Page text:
Ex-Cabinet minister Michael Portillo says Rishi Sunak’s Budget was ‘not Conservative’ as he warns the Tory Party is facing an ‘identity crisis’ after the Chancellor’s tax and spend spree
Former Cabinet minister Michael Portillo has warned Rishi Sunak‘s Budget has left the Conservative Party with an ‘identity crisis’.
Mr Portillo, who served as chief secretary to the Treasury in John Major’s government, said the Chancellor’s tax and spend plans are ‘certainly not Conservative philosophy’.
Mr Sunak’s proposals will see taxes reach the highest level since the post-war recovery in 1950.
Researchers have said taxes will be £3,000 higher for the average UK household compared with when Boris Johnson became Prime Minister in 2019.
Former Cabinet minister Michael Portillo has warned Rishi Sunak’s Budget has left the Conservative Party with an ‘identity crisis’
Mr Sunak’s Budget contained large public spending boosts and Mr Portillo suggested the proposals are not consistent with traditional Tory values.
He told Times Radio: ‘This is certainly not Conservative philosophy.
‘This is something quite different. This is what Conservatives absolutely do not believe in. The Conservatives do not believe that these policies could possibly be successful.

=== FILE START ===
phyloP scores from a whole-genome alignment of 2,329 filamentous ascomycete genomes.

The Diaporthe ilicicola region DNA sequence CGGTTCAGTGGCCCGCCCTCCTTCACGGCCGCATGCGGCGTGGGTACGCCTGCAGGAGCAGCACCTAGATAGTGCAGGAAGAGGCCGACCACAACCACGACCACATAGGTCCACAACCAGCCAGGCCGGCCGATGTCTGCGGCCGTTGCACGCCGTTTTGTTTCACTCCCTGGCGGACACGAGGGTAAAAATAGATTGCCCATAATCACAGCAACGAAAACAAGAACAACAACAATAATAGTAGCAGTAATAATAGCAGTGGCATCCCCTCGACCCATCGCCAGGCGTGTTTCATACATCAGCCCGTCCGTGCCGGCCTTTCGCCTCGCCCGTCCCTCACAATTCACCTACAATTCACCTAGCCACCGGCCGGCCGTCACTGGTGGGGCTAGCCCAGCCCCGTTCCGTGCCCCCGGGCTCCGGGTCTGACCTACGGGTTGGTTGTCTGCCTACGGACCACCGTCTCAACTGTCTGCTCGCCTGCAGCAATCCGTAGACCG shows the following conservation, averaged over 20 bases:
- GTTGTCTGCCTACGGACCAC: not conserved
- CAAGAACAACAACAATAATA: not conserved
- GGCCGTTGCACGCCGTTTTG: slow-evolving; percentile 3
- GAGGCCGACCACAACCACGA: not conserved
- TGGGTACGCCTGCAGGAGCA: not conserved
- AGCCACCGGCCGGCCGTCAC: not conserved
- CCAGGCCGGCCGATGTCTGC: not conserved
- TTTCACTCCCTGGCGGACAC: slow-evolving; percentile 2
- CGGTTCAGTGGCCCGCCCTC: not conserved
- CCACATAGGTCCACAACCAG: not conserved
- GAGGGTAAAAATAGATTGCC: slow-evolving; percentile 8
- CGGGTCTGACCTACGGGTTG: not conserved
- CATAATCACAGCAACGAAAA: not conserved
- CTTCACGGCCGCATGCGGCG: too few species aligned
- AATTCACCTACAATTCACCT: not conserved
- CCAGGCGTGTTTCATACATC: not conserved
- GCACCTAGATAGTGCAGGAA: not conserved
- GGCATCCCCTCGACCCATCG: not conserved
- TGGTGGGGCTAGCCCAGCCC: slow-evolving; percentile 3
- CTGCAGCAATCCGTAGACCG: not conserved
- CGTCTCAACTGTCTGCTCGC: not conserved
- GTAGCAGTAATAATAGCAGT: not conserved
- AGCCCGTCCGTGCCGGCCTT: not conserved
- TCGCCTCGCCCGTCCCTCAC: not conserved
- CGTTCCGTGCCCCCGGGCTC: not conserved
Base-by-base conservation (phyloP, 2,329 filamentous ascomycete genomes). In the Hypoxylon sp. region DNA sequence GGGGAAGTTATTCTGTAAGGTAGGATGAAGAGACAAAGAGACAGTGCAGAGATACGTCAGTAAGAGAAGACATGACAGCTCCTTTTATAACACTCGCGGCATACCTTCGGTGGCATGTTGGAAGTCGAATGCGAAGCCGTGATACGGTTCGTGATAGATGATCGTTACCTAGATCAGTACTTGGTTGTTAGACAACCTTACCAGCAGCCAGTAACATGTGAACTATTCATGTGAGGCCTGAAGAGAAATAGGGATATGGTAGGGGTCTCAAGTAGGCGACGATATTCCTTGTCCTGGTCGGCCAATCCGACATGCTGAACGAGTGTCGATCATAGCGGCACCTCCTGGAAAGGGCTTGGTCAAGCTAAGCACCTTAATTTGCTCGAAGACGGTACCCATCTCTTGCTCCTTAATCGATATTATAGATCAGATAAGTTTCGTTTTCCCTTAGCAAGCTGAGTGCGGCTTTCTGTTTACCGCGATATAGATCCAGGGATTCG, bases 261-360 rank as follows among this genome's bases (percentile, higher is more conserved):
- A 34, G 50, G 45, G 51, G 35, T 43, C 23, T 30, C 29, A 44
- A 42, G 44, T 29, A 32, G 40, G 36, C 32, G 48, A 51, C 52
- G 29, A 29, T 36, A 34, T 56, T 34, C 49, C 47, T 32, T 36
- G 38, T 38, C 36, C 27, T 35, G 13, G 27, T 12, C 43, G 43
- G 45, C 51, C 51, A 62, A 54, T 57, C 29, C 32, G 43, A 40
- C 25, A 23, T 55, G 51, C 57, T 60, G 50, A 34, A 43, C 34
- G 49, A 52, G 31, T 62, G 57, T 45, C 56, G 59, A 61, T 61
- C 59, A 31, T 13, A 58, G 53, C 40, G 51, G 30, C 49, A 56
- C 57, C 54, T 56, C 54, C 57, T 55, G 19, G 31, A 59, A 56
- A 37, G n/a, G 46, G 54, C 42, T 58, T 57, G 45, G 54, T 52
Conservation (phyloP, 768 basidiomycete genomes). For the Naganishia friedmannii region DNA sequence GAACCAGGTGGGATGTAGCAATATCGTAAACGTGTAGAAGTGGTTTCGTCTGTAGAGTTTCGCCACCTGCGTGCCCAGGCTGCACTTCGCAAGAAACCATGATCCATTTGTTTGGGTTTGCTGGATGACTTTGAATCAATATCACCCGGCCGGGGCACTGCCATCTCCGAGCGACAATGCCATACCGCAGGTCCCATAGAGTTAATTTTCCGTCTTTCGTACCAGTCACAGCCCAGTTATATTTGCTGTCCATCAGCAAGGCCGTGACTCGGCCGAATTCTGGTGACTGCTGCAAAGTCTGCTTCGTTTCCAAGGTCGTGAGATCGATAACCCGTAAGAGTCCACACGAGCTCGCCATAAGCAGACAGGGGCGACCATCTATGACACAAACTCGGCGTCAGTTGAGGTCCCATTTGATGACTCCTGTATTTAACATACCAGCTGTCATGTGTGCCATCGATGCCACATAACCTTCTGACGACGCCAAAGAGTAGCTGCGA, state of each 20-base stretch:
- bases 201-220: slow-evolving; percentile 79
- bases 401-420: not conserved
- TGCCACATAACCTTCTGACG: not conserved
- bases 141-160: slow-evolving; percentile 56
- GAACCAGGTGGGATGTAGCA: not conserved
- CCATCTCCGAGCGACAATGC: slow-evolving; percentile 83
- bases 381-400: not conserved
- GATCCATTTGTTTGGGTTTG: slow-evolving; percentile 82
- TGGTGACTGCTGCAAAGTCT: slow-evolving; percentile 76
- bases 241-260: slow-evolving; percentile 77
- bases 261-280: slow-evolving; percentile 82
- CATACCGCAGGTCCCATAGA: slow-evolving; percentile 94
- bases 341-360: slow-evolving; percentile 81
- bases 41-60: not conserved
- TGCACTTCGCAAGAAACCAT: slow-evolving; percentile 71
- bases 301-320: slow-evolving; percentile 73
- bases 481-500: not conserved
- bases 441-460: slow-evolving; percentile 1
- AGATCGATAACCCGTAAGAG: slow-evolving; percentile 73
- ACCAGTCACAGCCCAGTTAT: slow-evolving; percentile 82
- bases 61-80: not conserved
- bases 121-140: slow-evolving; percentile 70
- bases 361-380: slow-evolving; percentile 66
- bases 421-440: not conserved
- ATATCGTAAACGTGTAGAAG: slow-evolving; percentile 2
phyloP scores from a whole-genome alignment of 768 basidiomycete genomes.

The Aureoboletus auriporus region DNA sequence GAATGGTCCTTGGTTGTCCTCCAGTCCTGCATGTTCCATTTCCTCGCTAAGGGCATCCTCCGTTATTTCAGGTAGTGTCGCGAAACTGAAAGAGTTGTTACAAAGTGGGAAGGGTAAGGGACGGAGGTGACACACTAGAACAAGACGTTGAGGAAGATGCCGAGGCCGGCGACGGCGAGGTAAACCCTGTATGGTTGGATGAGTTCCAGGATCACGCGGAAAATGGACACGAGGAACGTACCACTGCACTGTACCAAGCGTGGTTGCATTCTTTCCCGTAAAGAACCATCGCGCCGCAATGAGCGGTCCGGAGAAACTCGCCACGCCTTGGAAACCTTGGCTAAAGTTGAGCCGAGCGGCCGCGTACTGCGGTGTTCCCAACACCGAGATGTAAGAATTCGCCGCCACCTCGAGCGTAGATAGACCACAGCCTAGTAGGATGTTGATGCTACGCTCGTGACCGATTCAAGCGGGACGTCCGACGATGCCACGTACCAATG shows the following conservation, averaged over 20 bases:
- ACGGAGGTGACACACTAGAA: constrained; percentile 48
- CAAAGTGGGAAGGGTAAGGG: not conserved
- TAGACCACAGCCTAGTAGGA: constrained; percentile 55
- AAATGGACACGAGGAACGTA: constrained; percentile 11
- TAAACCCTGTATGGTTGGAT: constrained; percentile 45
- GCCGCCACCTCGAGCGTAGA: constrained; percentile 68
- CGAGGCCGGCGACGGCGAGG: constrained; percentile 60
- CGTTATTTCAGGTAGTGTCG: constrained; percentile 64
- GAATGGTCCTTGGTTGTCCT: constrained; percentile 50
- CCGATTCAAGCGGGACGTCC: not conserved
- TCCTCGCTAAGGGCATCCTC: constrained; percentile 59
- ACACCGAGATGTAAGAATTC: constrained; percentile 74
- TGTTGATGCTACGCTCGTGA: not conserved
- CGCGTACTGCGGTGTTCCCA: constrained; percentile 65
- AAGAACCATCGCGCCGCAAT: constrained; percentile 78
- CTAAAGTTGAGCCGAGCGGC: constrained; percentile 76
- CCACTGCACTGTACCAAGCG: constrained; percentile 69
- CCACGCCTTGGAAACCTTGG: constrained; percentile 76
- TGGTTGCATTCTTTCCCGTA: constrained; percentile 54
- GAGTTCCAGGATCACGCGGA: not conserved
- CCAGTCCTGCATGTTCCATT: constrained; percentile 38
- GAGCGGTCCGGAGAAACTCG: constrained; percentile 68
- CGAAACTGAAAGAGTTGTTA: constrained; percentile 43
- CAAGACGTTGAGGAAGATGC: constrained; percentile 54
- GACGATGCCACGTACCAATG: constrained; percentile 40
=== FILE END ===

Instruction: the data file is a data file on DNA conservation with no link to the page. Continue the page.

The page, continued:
‘And yet they’ve just been announced by the chancellor. So it is, I think, a bit of an identity crisis for the Conservative Party.’
His comments came after the current Chief Secretary to the Treasury Simon Clarke sparked Tory concern as he said the Budget signalled a ‘philosophical shift’.
He told BBC Newsnight that the Government ‘makes no apology for the fact we are spending more’ on public services.
He said: ‘Clearly the Government needs to live within its means and one of the tests that we have set for departments, which we have achieved, is a five per cent efficiency saving and also to start bringing head count down over the course of this Parliament, back to the 2019/20 levels that we had before.
‘So we will play our role. But we also recognise that the state has a role to play in achieving some of our policy priorities and the Chancellor was very open about the fact that this is something that is a philosophical shift, if you like, from the Cameron Osborne…’
Economists warned in the wake of the Budget that millions of people will be worse off due to rising costs and tax increases.
Mr Sunak’s proposals will see taxes reach the highest level since the post-war recovery in 1950
The Institute for Fiscal Studies (IFS) said the poorest face ‘real pain’ and middle earners will lose out.
Meanwhile, the Resolution Foundation said the poorest fifth will be around £280 a year worse off despite the Chancellor softening the blow of his Universal Credit (UC) cut.
Researchers at the living standards think tank said three-quarters of households on the welfare scheme will be worse off despite the new tapering rules announced in the Budget.